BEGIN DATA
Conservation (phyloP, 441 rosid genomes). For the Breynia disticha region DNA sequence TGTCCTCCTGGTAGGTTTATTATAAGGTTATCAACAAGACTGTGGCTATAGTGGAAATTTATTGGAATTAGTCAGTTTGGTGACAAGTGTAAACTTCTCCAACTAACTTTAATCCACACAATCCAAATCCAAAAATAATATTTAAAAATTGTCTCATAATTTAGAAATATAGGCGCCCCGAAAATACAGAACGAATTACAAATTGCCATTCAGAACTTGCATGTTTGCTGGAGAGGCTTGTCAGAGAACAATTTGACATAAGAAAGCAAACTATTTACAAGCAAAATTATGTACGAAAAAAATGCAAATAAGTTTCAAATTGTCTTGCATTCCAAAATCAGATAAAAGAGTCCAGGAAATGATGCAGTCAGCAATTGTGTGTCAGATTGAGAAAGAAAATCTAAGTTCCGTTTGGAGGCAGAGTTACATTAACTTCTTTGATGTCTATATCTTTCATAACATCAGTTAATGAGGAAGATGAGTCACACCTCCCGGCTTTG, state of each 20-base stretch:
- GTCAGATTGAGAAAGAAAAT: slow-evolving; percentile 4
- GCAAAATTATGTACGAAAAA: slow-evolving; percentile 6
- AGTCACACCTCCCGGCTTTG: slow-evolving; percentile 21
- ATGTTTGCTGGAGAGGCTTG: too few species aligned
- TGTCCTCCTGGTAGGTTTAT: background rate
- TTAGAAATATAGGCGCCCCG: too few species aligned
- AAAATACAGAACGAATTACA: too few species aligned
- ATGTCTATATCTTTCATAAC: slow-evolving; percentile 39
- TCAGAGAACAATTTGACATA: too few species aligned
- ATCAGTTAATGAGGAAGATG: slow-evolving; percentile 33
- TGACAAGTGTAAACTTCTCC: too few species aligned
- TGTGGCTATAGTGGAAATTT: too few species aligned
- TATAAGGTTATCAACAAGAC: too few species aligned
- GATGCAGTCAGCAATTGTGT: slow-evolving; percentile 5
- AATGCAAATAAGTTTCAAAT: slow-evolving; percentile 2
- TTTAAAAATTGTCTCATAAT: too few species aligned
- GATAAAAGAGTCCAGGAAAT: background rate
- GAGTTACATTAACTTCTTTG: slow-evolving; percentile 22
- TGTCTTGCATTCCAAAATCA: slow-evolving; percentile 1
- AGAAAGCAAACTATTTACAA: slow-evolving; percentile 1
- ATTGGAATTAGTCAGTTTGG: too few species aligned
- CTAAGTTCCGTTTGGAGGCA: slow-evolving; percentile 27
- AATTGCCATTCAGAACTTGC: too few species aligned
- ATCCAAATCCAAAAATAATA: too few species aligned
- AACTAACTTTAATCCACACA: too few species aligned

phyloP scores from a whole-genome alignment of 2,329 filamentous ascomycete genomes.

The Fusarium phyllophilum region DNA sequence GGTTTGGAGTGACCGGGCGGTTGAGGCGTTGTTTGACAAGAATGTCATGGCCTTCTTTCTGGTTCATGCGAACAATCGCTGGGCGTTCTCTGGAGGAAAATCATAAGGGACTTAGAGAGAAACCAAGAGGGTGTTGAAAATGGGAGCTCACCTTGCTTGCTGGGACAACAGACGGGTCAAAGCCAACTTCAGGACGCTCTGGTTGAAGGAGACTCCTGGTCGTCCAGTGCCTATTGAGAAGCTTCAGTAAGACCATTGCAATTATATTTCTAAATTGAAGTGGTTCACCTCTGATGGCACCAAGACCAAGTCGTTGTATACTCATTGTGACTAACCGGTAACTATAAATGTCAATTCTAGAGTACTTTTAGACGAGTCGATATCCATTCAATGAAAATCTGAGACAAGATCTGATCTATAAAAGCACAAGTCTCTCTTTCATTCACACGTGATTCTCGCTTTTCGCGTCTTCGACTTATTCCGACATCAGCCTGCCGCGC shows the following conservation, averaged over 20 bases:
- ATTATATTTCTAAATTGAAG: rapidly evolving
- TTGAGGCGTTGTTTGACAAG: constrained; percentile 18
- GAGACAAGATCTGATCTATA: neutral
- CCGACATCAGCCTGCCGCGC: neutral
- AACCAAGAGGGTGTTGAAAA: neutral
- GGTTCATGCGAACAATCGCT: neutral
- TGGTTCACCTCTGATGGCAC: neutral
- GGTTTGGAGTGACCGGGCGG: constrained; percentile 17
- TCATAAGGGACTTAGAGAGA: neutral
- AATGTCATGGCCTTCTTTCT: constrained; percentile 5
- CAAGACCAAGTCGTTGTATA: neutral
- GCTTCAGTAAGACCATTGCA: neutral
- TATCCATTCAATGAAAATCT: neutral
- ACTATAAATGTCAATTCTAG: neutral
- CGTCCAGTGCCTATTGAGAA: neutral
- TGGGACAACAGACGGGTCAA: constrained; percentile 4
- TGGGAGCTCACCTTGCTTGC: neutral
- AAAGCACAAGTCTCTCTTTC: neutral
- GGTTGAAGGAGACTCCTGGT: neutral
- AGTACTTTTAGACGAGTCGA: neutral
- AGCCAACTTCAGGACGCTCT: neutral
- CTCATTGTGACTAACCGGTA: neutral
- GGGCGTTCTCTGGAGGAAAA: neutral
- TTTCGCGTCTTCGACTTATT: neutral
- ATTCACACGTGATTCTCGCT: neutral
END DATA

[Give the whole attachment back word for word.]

Conservation (phyloP, 441 rosid genomes). For the Breynia disticha region DNA sequence TGTCCTCCTGGTAGGTTTATTATAAGGTTATCAACAAGACTGTGGCTATAGTGGAAATTTATTGGAATTAGTCAGTTTGGTGACAAGTGTAAACTTCTCCAACTAACTTTAATCCACACAATCCAAATCCAAAAATAATATTTAAAAATTGTCTCATAATTTAGAAATATAGGCGCCCCGAAAATACAGAACGAATTACAAATTGCCATTCAGAACTTGCATGTTTGCTGGAGAGGCTTGTCAGAGAACAATTTGACATAAGAAAGCAAACTATTTACAAGCAAAATTATGTACGAAAAAAATGCAAATAAGTTTCAAATTGTCTTGCATTCCAAAATCAGATAAAAGAGTCCAGGAAATGATGCAGTCAGCAATTGTGTGTCAGATTGAGAAAGAAAATCTAAGTTCCGTTTGGAGGCAGAGTTACATTAACTTCTTTGATGTCTATATCTTTCATAACATCAGTTAATGAGGAAGATGAGTCACACCTCCCGGCTTTG, state of each 20-base stretch:
- GTCAGATTGAGAAAGAAAAT: slow-evolving; percentile 4
- GCAAAATTATGTACGAAAAA: slow-evolving; percentile 6
- AGTCACACCTCCCGGCTTTG: slow-evolving; percentile 21
- ATGTTTGCTGGAGAGGCTTG: too few species aligned
- TGTCCTCCTGGTAGGTTTAT: background rate
- TTAGAAATATAGGCGCCCCG: too few species aligned
- AAAATACAGAACGAATTACA: too few species aligned
- ATGTCTATATCTTTCATAAC: slow-evolving; percentile 39
- TCAGAGAACAATTTGACATA: too few species aligned
- ATCAGTTAATGAGGAAGATG: slow-evolving; percentile 33
- TGACAAGTGTAAACTTCTCC: too few species aligned
- TGTGGCTATAGTGGAAATTT: too few species aligned
- TATAAGGTTATCAACAAGAC: too few species aligned
- GATGCAGTCAGCAATTGTGT: slow-evolving; percentile 5
- AATGCAAATAAGTTTCAAAT: slow-evolving; percentile 2
- TTTAAAAATTGTCTCATAAT: too few species aligned
- GATAAAAGAGTCCAGGAAAT: background rate
- GAGTTACATTAACTTCTTTG: slow-evolving; percentile 22
- TGTCTTGCATTCCAAAATCA: slow-evolving; percentile 1
- AGAAAGCAAACTATTTACAA: slow-evolving; percentile 1
- ATTGGAATTAGTCAGTTTGG: too few species aligned
- CTAAGTTCCGTTTGGAGGCA: slow-evolving; percentile 27
- AATTGCCATTCAGAACTTGC: too few species aligned
- ATCCAAATCCAAAAATAATA: too few species aligned
- AACTAACTTTAATCCACACA: too few species aligned

phyloP scores from a whole-genome alignment of 2,329 filamentous ascomycete genomes.

The Fusarium phyllophilum region DNA sequence GGTTTGGAGTGACCGGGCGGTTGAGGCGTTGTTTGACAAGAATGTCATGGCCTTCTTTCTGGTTCATGCGAACAATCGCTGGGCGTTCTCTGGAGGAAAATCATAAGGGACTTAGAGAGAAACCAAGAGGGTGTTGAAAATGGGAGCTCACCTTGCTTGCTGGGACAACAGACGGGTCAAAGCCAACTTCAGGACGCTCTGGTTGAAGGAGACTCCTGGTCGTCCAGTGCCTATTGAGAAGCTTCAGTAAGACCATTGCAATTATATTTCTAAATTGAAGTGGTTCACCTCTGATGGCACCAAGACCAAGTCGTTGTATACTCATTGTGACTAACCGGTAACTATAAATGTCAATTCTAGAGTACTTTTAGACGAGTCGATATCCATTCAATGAAAATCTGAGACAAGATCTGATCTATAAAAGCACAAGTCTCTCTTTCATTCACACGTGATTCTCGCTTTTCGCGTCTTCGACTTATTCCGACATCAGCCTGCCGCGC shows the following conservation, averaged over 20 bases:
- ATTATATTTCTAAATTGAAG: rapidly evolving
- TTGAGGCGTTGTTTGACAAG: constrained; percentile 18
- GAGACAAGATCTGATCTATA: neutral
- CCGACATCAGCCTGCCGCGC: neutral
- AACCAAGAGGGTGTTGAAAA: neutral
- GGTTCATGCGAACAATCGCT: neutral
- TGGTTCACCTCTGATGGCAC: neutral
- GGTTTGGAGTGACCGGGCGG: constrained; percentile 17
- TCATAAGGGACTTAGAGAGA: neutral
- AATGTCATGGCCTTCTTTCT: constrained; percentile 5
- CAAGACCAAGTCGTTGTATA: neutral
- GCTTCAGTAAGACCATTGCA: neutral
- TATCCATTCAATGAAAATCT: neutral
- ACTATAAATGTCAATTCTAG: neutral
- CGTCCAGTGCCTATTGAGAA: neutral
- TGGGACAACAGACGGGTCAA: constrained; percentile 4
- TGGGAGCTCACCTTGCTTGC: neutral
- AAAGCACAAGTCTCTCTTTC: neutral
- GGTTGAAGGAGACTCCTGGT: neutral
- AGTACTTTTAGACGAGTCGA: neutral
- AGCCAACTTCAGGACGCTCT: neutral
- CTCATTGTGACTAACCGGTA: neutral
- GGGCGTTCTCTGGAGGAAAA: neutral
- TTTCGCGTCTTCGACTTATT: neutral
- ATTCACACGTGATTCTCGCT: neutral